by Jose G. Vargas, 138 Promontory Rd., Columbia, SC 29209, USA. email@example.com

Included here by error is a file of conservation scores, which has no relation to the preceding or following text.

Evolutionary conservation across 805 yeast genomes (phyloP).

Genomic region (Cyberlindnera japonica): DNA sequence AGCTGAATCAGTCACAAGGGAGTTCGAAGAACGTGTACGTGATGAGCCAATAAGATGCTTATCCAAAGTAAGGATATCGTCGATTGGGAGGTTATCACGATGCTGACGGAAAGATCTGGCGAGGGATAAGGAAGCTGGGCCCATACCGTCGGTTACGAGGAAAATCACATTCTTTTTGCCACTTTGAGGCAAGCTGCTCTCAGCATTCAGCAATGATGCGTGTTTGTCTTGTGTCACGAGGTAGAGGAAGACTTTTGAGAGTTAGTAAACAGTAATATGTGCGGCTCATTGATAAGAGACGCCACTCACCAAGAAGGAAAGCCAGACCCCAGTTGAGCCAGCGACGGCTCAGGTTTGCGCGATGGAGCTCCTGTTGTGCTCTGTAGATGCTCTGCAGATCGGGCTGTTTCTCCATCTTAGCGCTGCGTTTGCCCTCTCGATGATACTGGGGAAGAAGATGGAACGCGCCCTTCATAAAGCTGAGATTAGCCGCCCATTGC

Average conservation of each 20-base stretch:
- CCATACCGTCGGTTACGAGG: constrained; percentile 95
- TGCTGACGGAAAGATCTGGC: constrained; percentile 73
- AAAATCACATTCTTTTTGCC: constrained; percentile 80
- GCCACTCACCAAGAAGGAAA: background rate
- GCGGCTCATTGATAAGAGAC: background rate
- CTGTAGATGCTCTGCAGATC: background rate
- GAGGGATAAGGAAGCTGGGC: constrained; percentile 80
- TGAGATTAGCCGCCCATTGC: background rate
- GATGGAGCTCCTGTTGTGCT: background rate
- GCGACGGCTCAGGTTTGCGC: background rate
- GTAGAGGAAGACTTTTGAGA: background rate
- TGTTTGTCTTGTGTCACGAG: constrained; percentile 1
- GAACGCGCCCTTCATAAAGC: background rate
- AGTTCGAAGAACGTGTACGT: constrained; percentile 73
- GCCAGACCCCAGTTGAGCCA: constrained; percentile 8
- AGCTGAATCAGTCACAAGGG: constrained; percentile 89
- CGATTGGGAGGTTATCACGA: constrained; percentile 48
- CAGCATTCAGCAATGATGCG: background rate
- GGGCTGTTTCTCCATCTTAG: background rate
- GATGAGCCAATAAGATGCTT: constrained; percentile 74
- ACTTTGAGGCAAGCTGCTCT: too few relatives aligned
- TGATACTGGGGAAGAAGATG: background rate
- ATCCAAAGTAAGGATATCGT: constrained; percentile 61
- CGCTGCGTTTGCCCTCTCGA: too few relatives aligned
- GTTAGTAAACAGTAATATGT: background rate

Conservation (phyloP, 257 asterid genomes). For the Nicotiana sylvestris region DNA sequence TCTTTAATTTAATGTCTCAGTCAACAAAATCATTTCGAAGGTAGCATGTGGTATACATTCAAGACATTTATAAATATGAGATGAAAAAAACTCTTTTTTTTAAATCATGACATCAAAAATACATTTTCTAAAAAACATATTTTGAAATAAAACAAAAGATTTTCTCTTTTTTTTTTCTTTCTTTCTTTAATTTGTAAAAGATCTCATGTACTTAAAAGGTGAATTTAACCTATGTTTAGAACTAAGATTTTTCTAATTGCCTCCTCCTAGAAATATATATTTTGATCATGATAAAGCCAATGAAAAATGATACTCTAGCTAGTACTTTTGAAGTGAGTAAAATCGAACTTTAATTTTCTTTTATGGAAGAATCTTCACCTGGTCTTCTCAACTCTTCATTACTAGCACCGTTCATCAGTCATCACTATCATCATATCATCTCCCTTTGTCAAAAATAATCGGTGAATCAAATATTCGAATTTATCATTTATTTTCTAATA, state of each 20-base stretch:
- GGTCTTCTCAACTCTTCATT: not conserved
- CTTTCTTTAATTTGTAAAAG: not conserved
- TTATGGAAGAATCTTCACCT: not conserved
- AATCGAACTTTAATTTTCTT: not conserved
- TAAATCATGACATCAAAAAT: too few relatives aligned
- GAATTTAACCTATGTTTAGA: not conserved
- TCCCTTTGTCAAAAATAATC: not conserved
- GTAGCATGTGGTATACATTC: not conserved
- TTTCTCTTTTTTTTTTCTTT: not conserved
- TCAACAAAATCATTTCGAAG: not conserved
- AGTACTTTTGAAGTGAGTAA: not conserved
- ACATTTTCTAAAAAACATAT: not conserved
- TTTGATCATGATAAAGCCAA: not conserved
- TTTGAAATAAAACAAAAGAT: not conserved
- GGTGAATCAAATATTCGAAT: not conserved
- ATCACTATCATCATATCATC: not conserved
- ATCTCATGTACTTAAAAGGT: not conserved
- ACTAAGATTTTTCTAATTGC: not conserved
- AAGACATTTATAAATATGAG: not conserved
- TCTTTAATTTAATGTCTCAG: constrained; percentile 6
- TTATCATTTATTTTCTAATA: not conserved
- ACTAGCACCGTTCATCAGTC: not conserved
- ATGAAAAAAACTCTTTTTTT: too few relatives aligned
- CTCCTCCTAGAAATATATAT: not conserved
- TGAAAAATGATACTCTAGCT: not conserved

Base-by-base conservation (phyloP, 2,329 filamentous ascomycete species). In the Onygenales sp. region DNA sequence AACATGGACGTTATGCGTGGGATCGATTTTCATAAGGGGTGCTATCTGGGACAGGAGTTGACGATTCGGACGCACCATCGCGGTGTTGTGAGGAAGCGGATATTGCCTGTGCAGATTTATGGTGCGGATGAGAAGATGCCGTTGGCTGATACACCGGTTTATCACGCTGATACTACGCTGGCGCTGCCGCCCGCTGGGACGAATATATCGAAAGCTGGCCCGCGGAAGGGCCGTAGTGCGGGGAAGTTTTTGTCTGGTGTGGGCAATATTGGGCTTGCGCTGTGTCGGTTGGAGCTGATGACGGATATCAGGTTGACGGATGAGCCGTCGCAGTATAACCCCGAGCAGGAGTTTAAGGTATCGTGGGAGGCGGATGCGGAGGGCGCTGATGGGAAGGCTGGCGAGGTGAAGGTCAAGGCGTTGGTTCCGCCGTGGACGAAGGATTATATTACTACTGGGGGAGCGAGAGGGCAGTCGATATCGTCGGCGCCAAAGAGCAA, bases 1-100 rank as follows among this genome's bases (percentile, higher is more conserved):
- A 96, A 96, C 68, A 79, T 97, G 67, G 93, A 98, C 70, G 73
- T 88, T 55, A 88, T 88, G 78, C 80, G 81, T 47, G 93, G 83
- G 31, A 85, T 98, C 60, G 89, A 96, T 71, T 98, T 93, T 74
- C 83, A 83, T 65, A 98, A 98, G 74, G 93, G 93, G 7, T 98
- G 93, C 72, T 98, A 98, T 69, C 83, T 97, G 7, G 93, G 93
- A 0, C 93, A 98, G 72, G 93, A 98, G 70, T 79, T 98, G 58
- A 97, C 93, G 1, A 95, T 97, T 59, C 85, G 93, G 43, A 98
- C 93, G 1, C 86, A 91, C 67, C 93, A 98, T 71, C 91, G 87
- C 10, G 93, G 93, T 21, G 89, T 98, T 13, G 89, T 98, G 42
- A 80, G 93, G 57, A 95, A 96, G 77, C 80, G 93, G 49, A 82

Inspired by a similar, more general treatment by Kaehler, we obtain the spin operator by pulling to the Cartesian coordinate system the azimuthal partial derivative of differential forms. At this point, no unit imaginary enters the picture, regardless of whether those forms are over the real or the complex field. Hence, the operator is to be viewed as a real operator. Also a view of Lie differentiation as a pullback emerges, thus avoiding concepts such as flows of vector fields for its definition. Enter Quantum Mechanics based on the Kaehler calculus. Independently of the unit imaginary in the phase factor, the proper values of the spin part of angular momentum emerge as imaginary because of the idempotent defining the ideal associated with cylindrical symmetry. Thus the unit imaginary has to be introduced by hand as a factor in the angular momentum operator – and as a result also in its orbital part – for it to have real proper values. This is a concept of real operator opposite to that of the previous paragraph. Kaehler stops short of stating the antithesis in this pair of concepts, both of them implicit in his work. A solution to this antithesis lies in viewing units imaginary in those idempotents as being the real quantities of square -1 in rotation operators of real tangent Clifford algebra. In so doing, one expands the calculus, and launches in principle a geometrization of quantum mechanics, whether by design or not.
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